Nerd Factor: Trek Misfires

Dr. Mike Robinson ~ LC Communication Studies Professor

50th anniversaries are impressive, and the Nerd Factor has certainly been caught up in the excitement of “Star Trek’s” big achievements.  The franchise has become legendary for its utopian vision, its commitment to diversity and its contributions to the genre.  However, 50 years is also plenty of time to make mistakes.  We’ve seen some of Trek’s good; now let’s look at the bad and the ugly.

         Wesley Crusher:  It’s easy to bash “Next Generation’s” boy genius ensign, but that doesn’t mean Wesley shouldn’t be bashed.  Wesley was supposed to be the character conveying the sense of wonder in the universe, a reminder of the excitement of boldly going.

Sadly, actor Wil Wheaton often conveyed that excitement with a look that suggested he’d just seen a puppy for the first time.  The real crime with Crusher though is that this character was originally conceived of as a female but the gender was switched in order for the character to honor series creator Gene Roddenberry.  “Next Gen.” missed a chance to provide something television had not seen, a young woman pursuing a career in science.

         “The Final Frontier”:  The mantra goes that all odd-numbered Trek movies are no good.  The first faltered.  The third was fun.  It’s the fifth that really cements the rule.  William Shatner, who directed the film, is still apologizing for this blunder of a movie.

A weird plot involving Spock’s messianic half-brother we’ve never heard of before trying to find God stumbles around.  Maybe this could have worked if Sean Connery had been convinced to play the part, but Lawrence Luckinbill did not have the gravitas to pull it off.  Still, the movie does give us a great Kirk moment when he asks “What does God need with a starship?” to the poser Almighty.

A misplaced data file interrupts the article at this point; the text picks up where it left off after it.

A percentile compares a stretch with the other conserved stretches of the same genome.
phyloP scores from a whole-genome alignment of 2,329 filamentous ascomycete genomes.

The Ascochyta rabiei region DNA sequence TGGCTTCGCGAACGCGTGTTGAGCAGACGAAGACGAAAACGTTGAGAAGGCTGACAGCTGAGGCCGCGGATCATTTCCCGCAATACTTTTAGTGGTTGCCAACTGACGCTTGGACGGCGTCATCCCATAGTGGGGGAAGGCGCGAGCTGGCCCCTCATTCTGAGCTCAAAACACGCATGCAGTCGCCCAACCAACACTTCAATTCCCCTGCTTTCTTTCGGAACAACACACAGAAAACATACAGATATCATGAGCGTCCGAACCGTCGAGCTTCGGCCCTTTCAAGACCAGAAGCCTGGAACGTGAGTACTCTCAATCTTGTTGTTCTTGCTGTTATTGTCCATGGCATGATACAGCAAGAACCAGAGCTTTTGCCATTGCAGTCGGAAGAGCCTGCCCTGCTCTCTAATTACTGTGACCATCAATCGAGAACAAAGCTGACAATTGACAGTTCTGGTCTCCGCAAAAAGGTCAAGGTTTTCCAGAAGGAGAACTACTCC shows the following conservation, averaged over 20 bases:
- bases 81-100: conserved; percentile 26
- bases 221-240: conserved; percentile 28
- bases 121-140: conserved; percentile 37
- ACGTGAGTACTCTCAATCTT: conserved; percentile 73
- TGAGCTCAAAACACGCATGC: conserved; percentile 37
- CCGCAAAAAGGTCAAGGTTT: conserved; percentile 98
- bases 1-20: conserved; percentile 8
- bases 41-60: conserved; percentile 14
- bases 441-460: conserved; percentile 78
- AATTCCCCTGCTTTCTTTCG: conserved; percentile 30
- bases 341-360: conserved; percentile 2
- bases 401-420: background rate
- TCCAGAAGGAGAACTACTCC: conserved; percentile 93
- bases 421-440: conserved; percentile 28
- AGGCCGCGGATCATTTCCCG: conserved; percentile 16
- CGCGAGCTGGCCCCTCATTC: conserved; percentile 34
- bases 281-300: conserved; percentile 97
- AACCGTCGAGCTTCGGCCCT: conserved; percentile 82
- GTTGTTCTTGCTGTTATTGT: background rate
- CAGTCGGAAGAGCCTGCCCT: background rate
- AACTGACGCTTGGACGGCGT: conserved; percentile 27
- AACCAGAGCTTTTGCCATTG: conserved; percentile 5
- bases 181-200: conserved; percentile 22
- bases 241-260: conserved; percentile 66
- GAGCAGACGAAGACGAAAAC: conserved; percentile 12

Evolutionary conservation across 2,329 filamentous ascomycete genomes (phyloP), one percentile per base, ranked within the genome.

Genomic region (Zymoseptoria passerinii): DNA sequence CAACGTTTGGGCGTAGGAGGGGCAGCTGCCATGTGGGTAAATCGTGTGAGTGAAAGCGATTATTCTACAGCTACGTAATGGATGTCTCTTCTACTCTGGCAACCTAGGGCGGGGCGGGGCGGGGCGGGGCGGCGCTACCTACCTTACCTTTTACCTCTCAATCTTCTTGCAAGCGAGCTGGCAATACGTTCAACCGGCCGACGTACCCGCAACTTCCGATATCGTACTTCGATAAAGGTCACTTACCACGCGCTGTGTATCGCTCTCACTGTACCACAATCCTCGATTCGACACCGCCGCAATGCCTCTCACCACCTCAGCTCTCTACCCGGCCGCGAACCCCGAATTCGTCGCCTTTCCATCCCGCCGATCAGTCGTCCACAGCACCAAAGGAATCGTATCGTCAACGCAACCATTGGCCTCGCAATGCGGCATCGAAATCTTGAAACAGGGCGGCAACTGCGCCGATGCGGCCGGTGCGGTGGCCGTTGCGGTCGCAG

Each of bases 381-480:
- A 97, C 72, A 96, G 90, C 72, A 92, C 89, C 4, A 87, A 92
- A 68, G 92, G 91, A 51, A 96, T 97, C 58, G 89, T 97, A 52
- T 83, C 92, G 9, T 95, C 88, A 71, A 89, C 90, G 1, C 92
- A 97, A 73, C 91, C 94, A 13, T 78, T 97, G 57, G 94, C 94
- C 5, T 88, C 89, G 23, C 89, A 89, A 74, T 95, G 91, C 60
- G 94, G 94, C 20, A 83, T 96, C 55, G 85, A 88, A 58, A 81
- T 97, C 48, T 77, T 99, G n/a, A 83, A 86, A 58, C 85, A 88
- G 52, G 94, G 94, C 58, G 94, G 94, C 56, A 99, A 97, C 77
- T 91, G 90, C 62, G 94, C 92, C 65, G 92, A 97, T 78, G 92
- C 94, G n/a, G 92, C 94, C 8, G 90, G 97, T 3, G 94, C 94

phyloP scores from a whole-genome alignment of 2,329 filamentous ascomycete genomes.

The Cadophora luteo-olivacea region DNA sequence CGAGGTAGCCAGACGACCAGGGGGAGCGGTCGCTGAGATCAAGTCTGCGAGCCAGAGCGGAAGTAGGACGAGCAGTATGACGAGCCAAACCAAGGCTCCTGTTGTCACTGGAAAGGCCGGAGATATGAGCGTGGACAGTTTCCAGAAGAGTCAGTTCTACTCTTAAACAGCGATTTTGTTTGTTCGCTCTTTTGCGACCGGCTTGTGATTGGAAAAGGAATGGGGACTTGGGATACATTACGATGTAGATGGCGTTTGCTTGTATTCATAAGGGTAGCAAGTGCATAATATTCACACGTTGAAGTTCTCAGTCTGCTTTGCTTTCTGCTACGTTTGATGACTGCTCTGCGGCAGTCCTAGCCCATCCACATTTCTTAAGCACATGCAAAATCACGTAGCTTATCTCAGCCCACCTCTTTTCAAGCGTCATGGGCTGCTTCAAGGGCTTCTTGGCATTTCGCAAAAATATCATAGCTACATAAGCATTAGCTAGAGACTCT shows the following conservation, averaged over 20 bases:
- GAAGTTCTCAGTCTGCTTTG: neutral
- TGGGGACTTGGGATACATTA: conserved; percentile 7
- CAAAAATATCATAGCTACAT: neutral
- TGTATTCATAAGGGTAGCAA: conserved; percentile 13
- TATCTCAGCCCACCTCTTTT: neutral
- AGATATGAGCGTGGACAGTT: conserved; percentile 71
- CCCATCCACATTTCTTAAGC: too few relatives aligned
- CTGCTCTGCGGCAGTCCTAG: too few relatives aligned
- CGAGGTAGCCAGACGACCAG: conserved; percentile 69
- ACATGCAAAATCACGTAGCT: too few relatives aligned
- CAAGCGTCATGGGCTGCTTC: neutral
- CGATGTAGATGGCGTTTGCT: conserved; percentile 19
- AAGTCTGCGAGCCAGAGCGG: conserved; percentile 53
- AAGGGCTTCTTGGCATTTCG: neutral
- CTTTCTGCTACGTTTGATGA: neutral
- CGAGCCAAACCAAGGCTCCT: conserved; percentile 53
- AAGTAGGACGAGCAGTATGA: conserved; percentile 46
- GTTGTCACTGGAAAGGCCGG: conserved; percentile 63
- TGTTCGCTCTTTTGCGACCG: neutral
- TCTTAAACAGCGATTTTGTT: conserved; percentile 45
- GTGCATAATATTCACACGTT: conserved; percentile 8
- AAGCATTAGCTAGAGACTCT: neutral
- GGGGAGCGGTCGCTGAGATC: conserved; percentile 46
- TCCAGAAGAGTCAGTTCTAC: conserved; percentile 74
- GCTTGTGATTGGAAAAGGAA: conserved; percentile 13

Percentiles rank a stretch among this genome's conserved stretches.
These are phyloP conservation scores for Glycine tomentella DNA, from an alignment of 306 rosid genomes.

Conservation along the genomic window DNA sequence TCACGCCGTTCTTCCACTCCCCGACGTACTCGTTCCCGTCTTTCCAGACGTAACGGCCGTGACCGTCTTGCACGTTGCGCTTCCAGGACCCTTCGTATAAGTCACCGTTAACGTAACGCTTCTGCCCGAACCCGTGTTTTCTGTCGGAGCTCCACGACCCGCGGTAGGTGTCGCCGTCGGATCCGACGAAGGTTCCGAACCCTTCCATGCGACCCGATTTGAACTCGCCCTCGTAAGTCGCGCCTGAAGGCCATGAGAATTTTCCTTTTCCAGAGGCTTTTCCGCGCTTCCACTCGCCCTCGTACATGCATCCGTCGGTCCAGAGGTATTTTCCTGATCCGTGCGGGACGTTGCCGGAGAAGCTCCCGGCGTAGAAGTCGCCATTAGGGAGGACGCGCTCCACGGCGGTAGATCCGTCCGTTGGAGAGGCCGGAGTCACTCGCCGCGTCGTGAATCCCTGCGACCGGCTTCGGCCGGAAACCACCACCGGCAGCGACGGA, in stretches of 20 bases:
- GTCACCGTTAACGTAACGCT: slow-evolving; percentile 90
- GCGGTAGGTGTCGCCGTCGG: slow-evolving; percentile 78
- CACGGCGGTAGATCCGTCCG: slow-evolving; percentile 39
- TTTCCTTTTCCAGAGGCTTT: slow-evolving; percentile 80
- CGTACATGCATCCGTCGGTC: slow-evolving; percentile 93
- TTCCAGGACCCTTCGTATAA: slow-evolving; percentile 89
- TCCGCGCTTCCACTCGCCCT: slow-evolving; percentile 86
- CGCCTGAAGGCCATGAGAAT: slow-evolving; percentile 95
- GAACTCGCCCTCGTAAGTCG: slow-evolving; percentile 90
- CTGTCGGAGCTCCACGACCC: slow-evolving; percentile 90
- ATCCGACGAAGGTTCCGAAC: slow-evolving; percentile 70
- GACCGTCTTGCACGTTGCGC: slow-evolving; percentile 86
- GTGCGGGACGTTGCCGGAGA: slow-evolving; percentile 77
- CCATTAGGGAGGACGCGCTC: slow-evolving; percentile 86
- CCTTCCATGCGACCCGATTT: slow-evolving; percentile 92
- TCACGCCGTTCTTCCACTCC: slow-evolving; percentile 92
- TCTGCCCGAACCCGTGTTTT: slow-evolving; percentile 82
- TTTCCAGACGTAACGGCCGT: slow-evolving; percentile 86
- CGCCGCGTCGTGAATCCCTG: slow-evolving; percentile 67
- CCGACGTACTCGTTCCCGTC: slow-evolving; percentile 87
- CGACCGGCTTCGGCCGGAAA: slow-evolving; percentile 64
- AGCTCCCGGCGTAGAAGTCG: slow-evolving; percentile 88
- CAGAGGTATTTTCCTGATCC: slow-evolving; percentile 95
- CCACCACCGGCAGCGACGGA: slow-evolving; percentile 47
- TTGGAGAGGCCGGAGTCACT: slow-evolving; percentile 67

“The Turnabout Intruder”:  The original series limped across the finish line with this horrible last episode about a mind-switching plot. Dr. Janice Lester believes that men have all the advantages in society, so she swaps bodies with Kirk.  As the now female-minded captain, Shatner delivers a bizarre performance that is so bad it can’t be funny.  How Spock and the rest of the crew take an hour to figure this one out is boggling.

          Neelix: “Voyager” struggled against a set of characters I often referred to as the “Deadly Three.”  But as inherently dull as Harry Kim and Tuvok could often be, they never quite reached the awfulness of Neelix.

Initially positioned as the alien guide for the lost starship, Neelix often seemed to be trying too hard to be liked, a cruise director without much true charm.  As would-be suitor for the youthful Kes, he came off as a creepy older man.  One episode started with aliens stealing his lungs.  Honestly, this was the best thing that ever happened to the character because for a while there, he couldn’t speak.

          Dr. Katherine Pulaski:  In its second season, “Next Generation” replaced its medical officer.  Where Dr. Beverly Crusher may have been too cool and uninteresting in that first season, Dr. Pulaski was ornery and scrappy in the mode of original intergalactic “country” doctor McCoy.  But the greatest failing of this character was her constant questioning of Data.  She just refused to believe the android was capable of being human.  It seemed like racism or speciesism or some other kind of “-ism,” a clear violation of Trek’s morality.